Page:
Standard of Review
"This Court reviews a grant of summary judgment de novo." Long v. Dell, Inc., 93 A.3d 988, 995 (R.I. 2014) (brackets omitted) (quoting Sullo v. Greenberg, 68 A.3d 404, 406 (R.I. 2013)). "Summary judgment is a drastic remedy, and a motion for summary judgment should be dealt with cautiously." Rohena v. City of Providence, 154 A.3d 935, 937 (R.I. 2017) (brackets omitted) (quoting Cruz v. DaimlerChrysler Motors Corp., 66 A.3d 446, 451 (R.I. 2013)). Summary judgment is appropriate only when the "pleadings, depositions, answers to interrogatories, and admissions on file, together with the affidavits, if any, show that there is no genuine issue as to any material fact and that the moving party is entitled to judgment as a matter of law." Plunkett v. State, 869 A.2d 1185, 1187 (R.I. 2005) (brackets omitted) (quoting Wright v. Zielinski, 824 A.2d 494, 497 (R.I. 2003)). "Only when a review of the admissible evidence viewed in the light most favorable to the nonmoving party reveals no genuine issues of material fact, and the moving party is entitled to judgment as a matter of law, will this Court uphold the trial justice's grant of summary judgment." National Refrigeration, Inc. v. Standen Contracting Company, Inc., 942 A.2d 968, 971 (R.I. 2008) (quoting Carlson v. Town of Smithfield, 723 A.2d 1129, 1131 (R.I. 1999)).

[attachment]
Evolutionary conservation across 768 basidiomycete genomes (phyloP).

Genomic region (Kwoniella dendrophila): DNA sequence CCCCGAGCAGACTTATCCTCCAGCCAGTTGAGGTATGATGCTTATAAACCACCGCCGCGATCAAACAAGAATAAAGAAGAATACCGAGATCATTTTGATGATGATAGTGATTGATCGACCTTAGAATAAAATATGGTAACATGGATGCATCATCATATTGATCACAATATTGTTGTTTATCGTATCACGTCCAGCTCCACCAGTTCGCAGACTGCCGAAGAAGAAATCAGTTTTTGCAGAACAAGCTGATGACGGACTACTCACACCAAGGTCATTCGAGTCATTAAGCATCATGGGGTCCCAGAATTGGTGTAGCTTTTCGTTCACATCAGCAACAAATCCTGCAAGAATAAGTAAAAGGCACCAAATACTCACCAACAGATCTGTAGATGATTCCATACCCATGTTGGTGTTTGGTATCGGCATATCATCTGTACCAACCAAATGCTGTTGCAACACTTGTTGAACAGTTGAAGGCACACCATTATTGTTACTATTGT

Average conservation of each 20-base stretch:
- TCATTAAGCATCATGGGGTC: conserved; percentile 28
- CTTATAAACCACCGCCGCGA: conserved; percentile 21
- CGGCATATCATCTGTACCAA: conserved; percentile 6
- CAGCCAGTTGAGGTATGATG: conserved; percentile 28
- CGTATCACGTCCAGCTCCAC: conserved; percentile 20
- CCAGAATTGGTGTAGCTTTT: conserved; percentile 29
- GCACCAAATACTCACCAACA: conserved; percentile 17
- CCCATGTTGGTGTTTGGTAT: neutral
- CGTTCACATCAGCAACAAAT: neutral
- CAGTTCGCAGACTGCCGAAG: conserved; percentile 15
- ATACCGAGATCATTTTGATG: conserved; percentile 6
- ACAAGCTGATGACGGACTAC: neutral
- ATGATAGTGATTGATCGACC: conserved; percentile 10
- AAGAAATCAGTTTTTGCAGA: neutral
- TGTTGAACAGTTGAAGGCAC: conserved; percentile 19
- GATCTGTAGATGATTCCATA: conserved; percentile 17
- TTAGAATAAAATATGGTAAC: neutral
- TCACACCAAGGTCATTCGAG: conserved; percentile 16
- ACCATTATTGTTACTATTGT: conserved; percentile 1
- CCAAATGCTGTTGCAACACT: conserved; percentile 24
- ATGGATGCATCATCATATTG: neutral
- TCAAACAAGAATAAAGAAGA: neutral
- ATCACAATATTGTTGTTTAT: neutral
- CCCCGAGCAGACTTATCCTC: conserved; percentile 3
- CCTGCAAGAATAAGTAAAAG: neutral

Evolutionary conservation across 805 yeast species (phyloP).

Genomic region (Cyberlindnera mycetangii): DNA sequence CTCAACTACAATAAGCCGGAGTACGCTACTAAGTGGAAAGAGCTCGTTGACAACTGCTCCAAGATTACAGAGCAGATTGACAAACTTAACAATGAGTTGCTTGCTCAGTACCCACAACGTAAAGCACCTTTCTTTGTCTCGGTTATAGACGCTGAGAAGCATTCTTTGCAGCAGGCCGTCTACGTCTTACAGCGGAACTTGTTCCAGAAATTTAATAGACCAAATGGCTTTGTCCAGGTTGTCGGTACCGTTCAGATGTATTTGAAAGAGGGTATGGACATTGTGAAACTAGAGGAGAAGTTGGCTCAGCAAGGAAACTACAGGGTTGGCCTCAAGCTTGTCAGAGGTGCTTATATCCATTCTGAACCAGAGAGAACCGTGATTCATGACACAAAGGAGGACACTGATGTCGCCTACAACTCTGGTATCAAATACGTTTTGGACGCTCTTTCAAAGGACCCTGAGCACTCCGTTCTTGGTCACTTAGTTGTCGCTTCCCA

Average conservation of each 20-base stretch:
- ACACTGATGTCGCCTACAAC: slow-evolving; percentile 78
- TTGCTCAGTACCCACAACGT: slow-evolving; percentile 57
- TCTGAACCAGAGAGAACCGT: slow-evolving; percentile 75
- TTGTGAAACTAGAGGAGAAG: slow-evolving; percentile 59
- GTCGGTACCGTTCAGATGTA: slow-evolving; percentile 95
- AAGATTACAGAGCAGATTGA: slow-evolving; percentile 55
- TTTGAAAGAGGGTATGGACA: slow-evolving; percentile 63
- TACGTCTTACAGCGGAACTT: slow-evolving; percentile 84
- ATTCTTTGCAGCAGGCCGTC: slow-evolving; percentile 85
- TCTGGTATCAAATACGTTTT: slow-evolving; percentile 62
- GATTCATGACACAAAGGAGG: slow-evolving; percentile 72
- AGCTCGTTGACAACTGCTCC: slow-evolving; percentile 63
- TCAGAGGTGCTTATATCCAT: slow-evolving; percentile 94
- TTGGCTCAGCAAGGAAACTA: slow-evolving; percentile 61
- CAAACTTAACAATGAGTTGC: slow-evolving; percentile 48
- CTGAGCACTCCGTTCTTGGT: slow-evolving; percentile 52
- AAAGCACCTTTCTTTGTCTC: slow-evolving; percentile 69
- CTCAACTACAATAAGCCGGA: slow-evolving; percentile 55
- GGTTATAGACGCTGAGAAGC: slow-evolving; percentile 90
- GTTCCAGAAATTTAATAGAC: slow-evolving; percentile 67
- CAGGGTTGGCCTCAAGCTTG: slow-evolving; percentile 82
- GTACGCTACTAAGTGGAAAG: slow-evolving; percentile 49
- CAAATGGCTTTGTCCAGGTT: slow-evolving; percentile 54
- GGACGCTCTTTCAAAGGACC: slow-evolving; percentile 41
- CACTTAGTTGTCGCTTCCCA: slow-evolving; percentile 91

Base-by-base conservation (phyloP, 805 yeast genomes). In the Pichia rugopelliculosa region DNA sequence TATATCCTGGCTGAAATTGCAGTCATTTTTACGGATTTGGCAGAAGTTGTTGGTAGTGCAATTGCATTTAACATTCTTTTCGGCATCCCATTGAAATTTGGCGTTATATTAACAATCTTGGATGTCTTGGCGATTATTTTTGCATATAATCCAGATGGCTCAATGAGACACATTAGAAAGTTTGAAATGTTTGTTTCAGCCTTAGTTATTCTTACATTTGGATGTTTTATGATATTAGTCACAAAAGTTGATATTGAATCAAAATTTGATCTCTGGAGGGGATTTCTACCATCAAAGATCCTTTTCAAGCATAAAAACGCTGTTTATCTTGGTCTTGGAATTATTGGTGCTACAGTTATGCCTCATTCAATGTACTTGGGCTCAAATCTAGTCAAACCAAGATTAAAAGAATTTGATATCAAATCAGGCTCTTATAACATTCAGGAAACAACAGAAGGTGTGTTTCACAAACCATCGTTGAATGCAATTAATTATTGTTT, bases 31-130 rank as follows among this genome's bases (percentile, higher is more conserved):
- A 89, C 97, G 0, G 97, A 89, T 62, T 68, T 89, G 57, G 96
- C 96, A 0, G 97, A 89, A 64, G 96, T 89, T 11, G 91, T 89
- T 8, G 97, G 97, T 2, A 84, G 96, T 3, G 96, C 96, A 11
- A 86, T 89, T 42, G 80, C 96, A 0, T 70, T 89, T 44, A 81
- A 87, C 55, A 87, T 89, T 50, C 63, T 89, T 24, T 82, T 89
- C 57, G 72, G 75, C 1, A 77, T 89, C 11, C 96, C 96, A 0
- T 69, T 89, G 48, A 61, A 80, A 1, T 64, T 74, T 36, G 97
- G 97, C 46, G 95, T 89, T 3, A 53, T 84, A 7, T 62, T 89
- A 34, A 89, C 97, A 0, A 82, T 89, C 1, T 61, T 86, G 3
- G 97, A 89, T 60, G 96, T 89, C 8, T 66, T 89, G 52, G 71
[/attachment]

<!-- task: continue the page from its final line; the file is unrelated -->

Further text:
On appeal, plaintiff argues that the Superior Court erred in granting summary judgment in favor of defendants because a genuine issue of material fact exists as to whether there was black ice in the area of the parking lot of Stop & Shop where plaintiff slipped and fell. In turn, defendants argue that this Court should affirm the judgments because plaintiff failed to produce sufficient evidence, beyond mere speculation and conjecture, that there was a dangerous condition in the parking lot of Stop & Shop on March 1, 2013. We disagree with defendants' contention.
It is well settled that "to prevail on a claim of negligence 'a plaintiff must establish a legally cognizable duty owed by a defendant to a plaintiff, a breach of that duty, proximate causation between the conduct and the resulting injury, and the actual loss or damage.'" Habershaw v. Michaels Stores, Inc., 42 A.3d 1273, 1276 (R.I. 2012) (quoting Holley v. Argonaut Holdings, Inc., 968 A.2d 271, 274 (R.I. 2009)). Specifically, with respect to a slip-and-fall claim, a plaintiff "must present evidence of an unsafe condition on the premises of which the defendant was aware or should have been aware, and that the condition existed for a long enough time so the owner of the premises should have taken steps to correct the condition." Bromaghim v. Furney, 808 A.2d 615, 617 (R.I. 2002). "This Court has held that 'complaints sounding in negligence generally are not amenable to summary judgment and should be resolved by fact finding at the trial court * * *.'" Dent v. PRRC, Inc., 184 A.3d 649, 653 (R.I. 2018) (quoting Berard v. HCP, Inc., 64 A.3d 1215, 1218 (R.I. 2013)).